• The second and third year residents also have the option of choosing a secondary continuity clinic, usually focused on post-residency career plans.
  • Residents have the weekend off prior to starting a clinic week. This allows for recovery time on a consistent basis.

Outpatient Concepts

This is an innovative schedule design that allows many exciting educational opportunities to occur:

  • Clinic is a valued rotation and, since most physicians' lives are spent in the clinic (subspecialist and generalists), it is important to focus time in this area instead of inserting it into different rotations where the resident is unable to completely focus on the clinic experience.
  • Inpatient and outpatient experiences are separated so residents are allowed to fully immerse themselves in patient care and education.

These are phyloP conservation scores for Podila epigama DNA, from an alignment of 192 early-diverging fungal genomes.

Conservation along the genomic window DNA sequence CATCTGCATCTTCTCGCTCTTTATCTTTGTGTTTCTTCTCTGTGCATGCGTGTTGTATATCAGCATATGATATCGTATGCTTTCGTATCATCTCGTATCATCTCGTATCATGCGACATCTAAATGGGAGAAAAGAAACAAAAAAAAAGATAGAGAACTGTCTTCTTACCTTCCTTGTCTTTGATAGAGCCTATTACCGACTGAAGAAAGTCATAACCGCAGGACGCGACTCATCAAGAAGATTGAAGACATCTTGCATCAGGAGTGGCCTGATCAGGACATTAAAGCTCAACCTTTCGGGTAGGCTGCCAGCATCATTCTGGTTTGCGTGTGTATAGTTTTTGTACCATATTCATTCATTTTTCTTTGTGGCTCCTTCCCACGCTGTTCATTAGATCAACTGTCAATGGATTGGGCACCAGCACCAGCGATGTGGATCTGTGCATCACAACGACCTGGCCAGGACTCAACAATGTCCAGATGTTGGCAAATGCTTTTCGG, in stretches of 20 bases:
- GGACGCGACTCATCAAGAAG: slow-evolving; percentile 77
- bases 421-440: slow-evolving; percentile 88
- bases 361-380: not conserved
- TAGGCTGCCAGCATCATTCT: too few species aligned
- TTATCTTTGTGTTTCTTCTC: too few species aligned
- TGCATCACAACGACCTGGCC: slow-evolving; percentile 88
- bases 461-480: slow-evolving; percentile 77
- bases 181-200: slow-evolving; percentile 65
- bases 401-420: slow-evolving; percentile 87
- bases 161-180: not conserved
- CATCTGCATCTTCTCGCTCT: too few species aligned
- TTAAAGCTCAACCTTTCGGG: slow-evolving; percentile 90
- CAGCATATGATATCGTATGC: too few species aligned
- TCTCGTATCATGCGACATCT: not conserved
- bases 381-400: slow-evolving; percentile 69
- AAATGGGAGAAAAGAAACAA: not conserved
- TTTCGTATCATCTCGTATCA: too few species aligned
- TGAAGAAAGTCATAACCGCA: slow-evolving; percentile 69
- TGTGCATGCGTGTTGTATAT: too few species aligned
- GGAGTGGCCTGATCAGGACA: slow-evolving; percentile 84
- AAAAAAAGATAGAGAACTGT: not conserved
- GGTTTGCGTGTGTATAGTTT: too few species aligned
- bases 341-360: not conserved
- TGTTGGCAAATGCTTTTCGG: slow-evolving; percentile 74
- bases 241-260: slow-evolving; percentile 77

• The clinic week allows dedicated time to learning outpatient medicine in a consistent and focused manner.
  • The residents are divided into firms so the patients have consistent care by a group of physicians.  The firm system also allows the residents to know exactly which residents will be in clinic on the following + 1 week, which facilitates a more organized and patient focused transition of care.
  • Firms also allow residents to develop a team based interprofessional practice model approach to outpatient care.
  • Three weeks of a rotation appear to be an ideal amount of time to spend on any given service.
  • There is a guarantee of having a weekend off at the end of 3 week rotations and before beginning the clinic week which allows recovery time before beginning the clinic week.

Inpatient Concepts & Operations

  • We have developed as much symmetry as possible for wards in each system in order to reduce transitions for residents and interns.
  • Both systems function in a drip model approach; our prior system was a bolus model which we felt was not as conducive to learning with the extremes that occur in admissions and discharges. The drip model approach also allows more consistent care of patients.